Recently I was talking to a friend of mine who is doing his thesis on parallelizing software on the CELL processor (the one used in the PS3). When benchamrking they found a program that runs nearly four times faster if compiled with the -O3 option. I’ve always specified optimization flags in my projects, and I was aware that they speed up the code a lot, by I was surprised by that figure: four times faster, and without changing the source code!
So, I decided to write a blog post about it. First, let’s start with GCC basics. To compile a C++ file you usually type:
g++ -c file.cpp g++ -o file file.o
The first line compiles the source code int an object file (file.o), and the second performs the linking step.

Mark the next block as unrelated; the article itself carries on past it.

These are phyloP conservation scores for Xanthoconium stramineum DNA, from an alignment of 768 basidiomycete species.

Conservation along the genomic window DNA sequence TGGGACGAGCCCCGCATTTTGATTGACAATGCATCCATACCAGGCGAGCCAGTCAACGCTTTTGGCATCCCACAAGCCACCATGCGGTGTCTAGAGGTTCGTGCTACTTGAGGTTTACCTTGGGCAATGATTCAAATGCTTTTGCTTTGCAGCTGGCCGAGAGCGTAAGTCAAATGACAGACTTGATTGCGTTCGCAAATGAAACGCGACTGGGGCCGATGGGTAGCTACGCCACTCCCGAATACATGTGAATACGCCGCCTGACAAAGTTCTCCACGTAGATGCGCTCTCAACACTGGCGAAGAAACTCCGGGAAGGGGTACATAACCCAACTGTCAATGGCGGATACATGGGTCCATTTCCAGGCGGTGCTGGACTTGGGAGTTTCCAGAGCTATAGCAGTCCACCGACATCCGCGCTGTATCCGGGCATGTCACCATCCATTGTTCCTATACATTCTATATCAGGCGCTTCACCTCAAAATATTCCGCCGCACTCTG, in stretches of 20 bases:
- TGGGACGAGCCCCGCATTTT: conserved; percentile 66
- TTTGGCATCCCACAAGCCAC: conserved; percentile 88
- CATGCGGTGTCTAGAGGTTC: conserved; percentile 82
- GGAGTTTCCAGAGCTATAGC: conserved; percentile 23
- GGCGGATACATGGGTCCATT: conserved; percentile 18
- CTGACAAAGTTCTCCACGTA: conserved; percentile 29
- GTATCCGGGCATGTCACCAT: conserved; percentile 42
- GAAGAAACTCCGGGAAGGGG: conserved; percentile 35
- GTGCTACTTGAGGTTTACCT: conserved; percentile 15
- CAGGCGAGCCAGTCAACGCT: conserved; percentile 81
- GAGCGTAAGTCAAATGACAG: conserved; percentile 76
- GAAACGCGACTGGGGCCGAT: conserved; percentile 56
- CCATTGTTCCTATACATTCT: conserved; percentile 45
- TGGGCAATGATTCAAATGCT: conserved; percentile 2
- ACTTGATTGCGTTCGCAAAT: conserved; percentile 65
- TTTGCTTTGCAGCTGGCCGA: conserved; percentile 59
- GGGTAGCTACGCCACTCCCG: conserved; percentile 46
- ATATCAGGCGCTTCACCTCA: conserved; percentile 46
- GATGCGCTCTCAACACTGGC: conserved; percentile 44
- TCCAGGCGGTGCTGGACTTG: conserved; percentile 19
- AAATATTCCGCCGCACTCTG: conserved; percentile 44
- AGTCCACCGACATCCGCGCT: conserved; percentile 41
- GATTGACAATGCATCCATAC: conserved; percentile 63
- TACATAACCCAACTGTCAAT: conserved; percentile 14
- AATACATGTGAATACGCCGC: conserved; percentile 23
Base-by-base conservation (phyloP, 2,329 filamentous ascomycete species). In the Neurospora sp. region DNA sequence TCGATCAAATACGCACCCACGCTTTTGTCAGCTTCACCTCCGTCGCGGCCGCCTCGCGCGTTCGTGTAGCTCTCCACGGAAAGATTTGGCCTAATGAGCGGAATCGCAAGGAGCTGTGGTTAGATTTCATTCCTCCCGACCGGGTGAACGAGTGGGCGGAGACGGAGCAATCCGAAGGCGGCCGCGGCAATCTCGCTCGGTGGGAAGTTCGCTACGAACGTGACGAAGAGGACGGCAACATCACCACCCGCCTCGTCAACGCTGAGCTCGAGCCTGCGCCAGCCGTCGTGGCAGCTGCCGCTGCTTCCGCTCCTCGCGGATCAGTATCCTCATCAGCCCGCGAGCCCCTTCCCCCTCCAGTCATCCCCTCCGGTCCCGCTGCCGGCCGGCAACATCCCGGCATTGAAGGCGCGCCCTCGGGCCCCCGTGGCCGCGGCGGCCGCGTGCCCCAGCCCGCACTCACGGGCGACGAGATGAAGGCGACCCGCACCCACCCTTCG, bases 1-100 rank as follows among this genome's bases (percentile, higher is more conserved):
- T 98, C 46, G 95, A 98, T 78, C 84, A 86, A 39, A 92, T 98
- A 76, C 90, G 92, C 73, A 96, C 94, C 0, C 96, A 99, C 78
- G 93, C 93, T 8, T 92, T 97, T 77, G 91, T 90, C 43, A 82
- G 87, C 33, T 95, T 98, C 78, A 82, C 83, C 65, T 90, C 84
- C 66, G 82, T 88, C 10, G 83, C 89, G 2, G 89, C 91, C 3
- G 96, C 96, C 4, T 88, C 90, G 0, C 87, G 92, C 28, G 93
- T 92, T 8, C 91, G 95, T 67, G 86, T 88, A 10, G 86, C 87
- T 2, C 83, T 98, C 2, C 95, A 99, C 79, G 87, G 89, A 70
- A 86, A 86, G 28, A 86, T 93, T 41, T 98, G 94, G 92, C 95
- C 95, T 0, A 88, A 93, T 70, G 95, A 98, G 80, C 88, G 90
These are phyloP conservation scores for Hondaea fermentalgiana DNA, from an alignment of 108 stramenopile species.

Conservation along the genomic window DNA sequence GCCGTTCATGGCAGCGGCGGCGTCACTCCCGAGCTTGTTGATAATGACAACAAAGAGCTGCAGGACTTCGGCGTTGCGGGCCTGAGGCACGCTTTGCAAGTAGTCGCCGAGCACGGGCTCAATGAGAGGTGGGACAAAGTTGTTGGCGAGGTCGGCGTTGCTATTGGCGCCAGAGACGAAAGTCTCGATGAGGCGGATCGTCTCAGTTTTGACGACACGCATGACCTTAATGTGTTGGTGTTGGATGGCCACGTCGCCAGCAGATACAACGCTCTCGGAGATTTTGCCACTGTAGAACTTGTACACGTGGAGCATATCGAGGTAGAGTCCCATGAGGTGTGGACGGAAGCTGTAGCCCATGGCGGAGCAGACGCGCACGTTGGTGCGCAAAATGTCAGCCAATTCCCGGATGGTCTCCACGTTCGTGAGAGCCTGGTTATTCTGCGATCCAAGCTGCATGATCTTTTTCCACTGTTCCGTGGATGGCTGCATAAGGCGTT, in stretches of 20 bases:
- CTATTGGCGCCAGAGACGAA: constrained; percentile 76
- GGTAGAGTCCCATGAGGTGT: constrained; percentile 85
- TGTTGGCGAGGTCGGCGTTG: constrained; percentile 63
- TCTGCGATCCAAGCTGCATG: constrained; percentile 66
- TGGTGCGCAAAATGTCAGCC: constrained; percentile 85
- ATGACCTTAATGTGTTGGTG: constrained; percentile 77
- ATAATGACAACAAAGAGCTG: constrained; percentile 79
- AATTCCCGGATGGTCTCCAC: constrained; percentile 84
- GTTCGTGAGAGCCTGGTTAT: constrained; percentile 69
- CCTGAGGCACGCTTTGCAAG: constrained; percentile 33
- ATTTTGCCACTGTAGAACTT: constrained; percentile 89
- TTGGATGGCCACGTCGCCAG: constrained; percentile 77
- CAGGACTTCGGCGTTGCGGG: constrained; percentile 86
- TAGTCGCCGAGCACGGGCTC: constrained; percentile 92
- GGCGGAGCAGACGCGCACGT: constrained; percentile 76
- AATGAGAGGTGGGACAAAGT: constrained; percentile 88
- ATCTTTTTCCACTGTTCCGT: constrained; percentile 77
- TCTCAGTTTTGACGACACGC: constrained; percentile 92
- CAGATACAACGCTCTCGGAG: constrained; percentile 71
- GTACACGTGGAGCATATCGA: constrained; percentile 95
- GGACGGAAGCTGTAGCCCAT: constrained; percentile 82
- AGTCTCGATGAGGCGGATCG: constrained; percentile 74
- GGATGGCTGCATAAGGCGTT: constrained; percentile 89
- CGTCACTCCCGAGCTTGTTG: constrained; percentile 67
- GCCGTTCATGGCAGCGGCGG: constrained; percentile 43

To specify an optimization flag, you add -OX to the compiler, were X can be 0,1,2,3 or s; like this:
g++ -O3 -c file.cpp g++ -o file file.o
Ok, but what optimization flags to choose?
When debugging code, it is necessary to use -O0, which is the equivalent of passing no optimization flags. This is because optimizations confuse debuggers that have difficulties in single stepping your code. (Of course, if you want to debug your code with gdb, you’ll want to enable debugging data, by passing the -g option to the compiler)
When you are releasing your application, it is time to enable optimizations. My advice is to choose the optimization flags in this way:
- By default, use -O2. It makes your code run fast enough for most applications.
- If your application need to run very fast, use -O3. This increases the size of the executable file (for example, because it might perform loop unrolling), but it makes it run faster.
- If you need to minimize the executable size, use -Os plus the -s option that strips from the executable everything except what’s really necessary.